So, what about credit cards? A waiter or retail employee who is processing credit cards throughout the day, every day, seems to be using an instrumentality of interstate commerce. The electronic signal transmitting the credit card transaction information travels through the phone lines or the internet, and the actual transaction is approved and processed in a different state (a plaintiff’s lawyer must gather admissible evidence showing all of this). Isn’t this enough like using the phone lines or mails to render an employee’s activities to be in interstate commerce?  Well, opinions differ.

First, the Dept. of Labor believes that an employee who regularly handles credit card transactions is engaged in interstate commerce:  “[e]mployees … are individually covered under the FLSA if, in the performance of their duties, they are engaged in interstate commerce …. Such employees include those who regularly handle interstate mail and telephone calls, engage in banking or credit card transactions, or receive or handle goods or materials from or destined for out-of-state sources.” Dept. of Labor Opinion Letter, FLSA, 1999 WL 1002373 (March 5, 1999).

However, federal courts routinely ignore the DOL’s guidance and provide it very little deference. In the 2006 case cited above, Thorne v. All Restoration Servs, the court didn’t give the DOL’s position any weight and largely sidestepped the legal issue by stating, “Even assuming, without deciding, that credit card transactions alone could constitute an instrumentality of interstate commerce, Thorne did not produce sufficient evidence of interstate activity […] Thorne did not produce evidence that he corresponded with merchants outside the state of Florida using the mail, phone, or fax, and nor did he produce evidence that he made purchases of goods from out-of-state vendors.” Id at 1267.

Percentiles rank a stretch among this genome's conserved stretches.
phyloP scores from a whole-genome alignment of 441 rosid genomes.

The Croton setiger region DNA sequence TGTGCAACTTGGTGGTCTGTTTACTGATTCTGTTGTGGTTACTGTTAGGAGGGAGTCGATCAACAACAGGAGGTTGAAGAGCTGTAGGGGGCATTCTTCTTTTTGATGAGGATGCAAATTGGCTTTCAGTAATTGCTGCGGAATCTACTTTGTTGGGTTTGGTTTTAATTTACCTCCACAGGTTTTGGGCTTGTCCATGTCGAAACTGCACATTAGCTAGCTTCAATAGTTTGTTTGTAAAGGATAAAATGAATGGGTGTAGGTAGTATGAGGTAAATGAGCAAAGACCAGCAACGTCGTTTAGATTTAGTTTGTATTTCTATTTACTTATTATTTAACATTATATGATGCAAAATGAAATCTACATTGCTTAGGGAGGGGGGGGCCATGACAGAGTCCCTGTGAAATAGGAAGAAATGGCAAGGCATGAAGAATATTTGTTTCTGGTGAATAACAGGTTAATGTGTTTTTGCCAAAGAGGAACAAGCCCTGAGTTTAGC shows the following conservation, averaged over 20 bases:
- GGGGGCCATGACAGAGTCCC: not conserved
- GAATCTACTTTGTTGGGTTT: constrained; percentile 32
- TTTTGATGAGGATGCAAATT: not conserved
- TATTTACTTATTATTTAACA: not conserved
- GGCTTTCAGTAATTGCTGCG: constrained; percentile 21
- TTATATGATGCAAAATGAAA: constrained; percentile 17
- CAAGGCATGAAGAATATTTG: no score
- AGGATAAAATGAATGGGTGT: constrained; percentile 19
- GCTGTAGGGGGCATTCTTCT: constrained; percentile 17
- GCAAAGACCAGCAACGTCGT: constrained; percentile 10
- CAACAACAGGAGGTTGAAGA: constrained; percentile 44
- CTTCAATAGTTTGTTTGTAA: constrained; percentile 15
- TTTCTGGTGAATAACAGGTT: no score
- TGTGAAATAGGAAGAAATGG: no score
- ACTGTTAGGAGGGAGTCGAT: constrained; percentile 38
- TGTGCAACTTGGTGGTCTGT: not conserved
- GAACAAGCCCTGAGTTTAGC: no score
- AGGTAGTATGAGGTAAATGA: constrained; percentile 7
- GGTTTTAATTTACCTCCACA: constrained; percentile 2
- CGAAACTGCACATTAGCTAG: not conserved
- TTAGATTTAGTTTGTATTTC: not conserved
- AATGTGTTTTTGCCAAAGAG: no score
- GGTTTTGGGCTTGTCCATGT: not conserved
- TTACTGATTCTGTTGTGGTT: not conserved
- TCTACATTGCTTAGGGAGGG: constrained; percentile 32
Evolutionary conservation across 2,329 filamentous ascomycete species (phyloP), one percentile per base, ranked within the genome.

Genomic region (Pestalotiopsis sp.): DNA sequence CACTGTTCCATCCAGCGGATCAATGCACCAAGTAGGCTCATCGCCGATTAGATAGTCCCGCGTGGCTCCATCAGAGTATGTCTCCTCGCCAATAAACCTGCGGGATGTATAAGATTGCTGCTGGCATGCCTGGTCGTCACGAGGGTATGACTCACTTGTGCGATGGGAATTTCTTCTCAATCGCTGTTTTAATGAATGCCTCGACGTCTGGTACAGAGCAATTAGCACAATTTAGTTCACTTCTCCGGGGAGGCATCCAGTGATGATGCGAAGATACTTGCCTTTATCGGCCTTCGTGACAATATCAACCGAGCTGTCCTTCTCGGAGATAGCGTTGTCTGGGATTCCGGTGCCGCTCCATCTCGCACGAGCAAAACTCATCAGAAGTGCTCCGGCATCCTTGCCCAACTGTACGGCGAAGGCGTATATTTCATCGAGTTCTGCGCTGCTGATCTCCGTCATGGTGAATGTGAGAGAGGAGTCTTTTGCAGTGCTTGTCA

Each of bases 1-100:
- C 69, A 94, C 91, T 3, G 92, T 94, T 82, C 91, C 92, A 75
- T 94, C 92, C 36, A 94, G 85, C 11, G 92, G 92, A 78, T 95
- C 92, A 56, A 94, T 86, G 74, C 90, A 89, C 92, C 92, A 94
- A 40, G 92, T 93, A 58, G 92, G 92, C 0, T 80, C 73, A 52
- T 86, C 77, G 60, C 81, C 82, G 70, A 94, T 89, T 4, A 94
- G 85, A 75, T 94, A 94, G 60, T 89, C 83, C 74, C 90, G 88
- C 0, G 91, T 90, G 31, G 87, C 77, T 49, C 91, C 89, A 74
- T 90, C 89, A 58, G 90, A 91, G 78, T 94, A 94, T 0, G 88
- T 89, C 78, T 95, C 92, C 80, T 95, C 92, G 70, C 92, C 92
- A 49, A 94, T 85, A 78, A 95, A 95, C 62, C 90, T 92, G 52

In short, the plaintiff in Thorne didn’t produce enough evidence about the regularity of the employee’s credit card processing and the interstate nature of those transactions. Yet, throughout Florida in the coming years, at least four district courts after Thorne have held that, as a matter of law, credit card transactions for the purchase of local goods could not form the basis for individual FLSA coverage. Marckenson v. LAL Peker, LLC, 2011 WL 5023422, *4 (S.D.Fla. Oct. 19, 2011);Kitchings v. Fla. United Methodist Children’s Home, Inc., 393 F.Supp.2d 1282, 1293 n. 26 (M.D.Fla.2005); Dent v. Giaimo, 606 F.Supp.2d 1357, 1361 (S.D.Fla.2009); Joseph v. Nichell’s Caribbean Cuisine, Inc., 862 F. Supp. 2d 1309, 1313 (S.D. Fla. 2012), as amended (July 17, 2012).

This conversation has been dominated by federal courts in the 11th Circuit (headquartered in Atlanta but governing Florida). However, a few voices have emerged from elsewhere, such as in Owusu v. Corona Tire Shop, Inc., No. 09-CV-3744 NGG JO, 2013 WL 1680861, at *4 (E.D.N.Y. Apr. 17, 2013), where the court credited the DOL’s opinion that credit card transactions could form the basis of individual FLSA coverage.  The federal courts in Massachusetts have not addressed this issue, and I cannot predict much about the outcome. However, I believe that, for a plaintiff wanting to put himself in the best possible position, a key is laying a strong foundation regarding the interstate nature of the credit card transaction itself, and arguing that the nature of these transactions makes the employee engaged in interstate commerce, despite any local nature of the goods sold.